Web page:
It’s probably not surprising why less than 25 percent of the engineers joining the workforce every year are seen as unemployable by the industry.
“A bag is full of 15 bananas and no other fruit. Raj draws a fruit from the bag. What is the probability that he will draw a banana?”
An embarrassing 30 per cent of the country’s engineers cannot solve a problem as simple as the one above, a study has found. Their ineptitude, however, is not limited to just sums of probability. It’s worse as over one-third engineers do not possess mathematical skills needed in day-to-day life for doing simple transactions, counting and arranging. In other words, they have a weak understanding of concepts as elementary as decimals, powers, operations, ratio, fractions and the ability to apply these concepts to real-world problems.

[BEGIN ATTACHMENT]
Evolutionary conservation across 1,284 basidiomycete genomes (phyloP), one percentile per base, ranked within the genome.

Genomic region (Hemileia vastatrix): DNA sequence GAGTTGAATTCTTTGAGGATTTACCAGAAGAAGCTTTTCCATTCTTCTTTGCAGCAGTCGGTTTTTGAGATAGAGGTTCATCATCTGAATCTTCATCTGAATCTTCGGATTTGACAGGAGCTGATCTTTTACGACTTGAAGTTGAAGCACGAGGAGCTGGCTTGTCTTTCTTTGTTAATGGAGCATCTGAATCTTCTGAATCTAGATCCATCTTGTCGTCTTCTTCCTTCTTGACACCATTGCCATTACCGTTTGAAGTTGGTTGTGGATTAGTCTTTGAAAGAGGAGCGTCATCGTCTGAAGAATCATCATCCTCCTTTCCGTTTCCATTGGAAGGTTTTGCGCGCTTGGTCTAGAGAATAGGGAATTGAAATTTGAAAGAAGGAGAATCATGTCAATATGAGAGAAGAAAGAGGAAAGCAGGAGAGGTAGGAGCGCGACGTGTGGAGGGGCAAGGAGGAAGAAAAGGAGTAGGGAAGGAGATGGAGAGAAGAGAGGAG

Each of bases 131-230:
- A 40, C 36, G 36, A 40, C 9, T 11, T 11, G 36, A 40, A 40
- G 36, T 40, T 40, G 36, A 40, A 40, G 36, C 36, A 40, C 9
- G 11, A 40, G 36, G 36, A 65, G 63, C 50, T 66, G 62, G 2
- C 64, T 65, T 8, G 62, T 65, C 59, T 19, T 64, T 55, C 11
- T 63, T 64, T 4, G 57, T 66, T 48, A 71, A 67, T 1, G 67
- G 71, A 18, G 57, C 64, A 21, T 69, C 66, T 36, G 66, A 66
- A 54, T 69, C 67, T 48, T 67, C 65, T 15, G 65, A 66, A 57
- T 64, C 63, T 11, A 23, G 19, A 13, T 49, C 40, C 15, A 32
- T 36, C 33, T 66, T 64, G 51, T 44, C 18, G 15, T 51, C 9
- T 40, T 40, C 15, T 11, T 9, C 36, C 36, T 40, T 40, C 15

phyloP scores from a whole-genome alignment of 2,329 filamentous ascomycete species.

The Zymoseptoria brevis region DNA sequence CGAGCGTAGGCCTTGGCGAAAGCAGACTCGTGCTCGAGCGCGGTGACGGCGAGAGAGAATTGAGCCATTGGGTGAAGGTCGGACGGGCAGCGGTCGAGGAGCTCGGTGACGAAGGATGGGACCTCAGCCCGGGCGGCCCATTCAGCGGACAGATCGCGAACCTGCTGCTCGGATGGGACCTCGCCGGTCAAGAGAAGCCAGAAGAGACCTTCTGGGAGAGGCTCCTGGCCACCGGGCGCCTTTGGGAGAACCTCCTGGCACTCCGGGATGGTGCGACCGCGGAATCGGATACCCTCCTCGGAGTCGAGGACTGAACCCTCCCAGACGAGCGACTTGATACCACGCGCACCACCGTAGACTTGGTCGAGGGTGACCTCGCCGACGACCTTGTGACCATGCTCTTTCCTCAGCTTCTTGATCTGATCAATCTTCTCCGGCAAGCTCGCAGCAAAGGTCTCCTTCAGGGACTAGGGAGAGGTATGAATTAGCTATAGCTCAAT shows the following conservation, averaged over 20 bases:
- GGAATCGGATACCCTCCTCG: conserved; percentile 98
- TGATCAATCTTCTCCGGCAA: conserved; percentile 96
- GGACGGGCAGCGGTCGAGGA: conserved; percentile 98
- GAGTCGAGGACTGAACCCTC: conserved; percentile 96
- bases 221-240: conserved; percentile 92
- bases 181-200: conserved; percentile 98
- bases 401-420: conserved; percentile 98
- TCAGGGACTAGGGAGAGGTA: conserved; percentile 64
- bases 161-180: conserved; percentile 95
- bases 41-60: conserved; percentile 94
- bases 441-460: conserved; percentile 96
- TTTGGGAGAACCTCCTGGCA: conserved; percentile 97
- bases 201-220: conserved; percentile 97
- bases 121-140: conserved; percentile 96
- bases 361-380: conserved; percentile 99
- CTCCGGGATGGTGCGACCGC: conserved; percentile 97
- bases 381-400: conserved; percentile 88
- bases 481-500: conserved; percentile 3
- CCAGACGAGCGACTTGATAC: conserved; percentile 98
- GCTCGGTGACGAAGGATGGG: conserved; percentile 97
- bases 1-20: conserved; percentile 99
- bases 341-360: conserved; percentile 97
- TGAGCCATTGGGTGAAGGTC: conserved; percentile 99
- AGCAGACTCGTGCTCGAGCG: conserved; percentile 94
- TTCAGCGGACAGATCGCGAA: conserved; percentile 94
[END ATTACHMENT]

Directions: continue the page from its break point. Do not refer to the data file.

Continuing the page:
The report also raises concern over the language skills of the fresh engineering graduates. Given the importance accorded to a candidates fluency in English during the interview process, the report states that a chunk of the engineers are far from impressing the recruiters they don’t have the “English comprehension skills to understand engineering school curriculum”.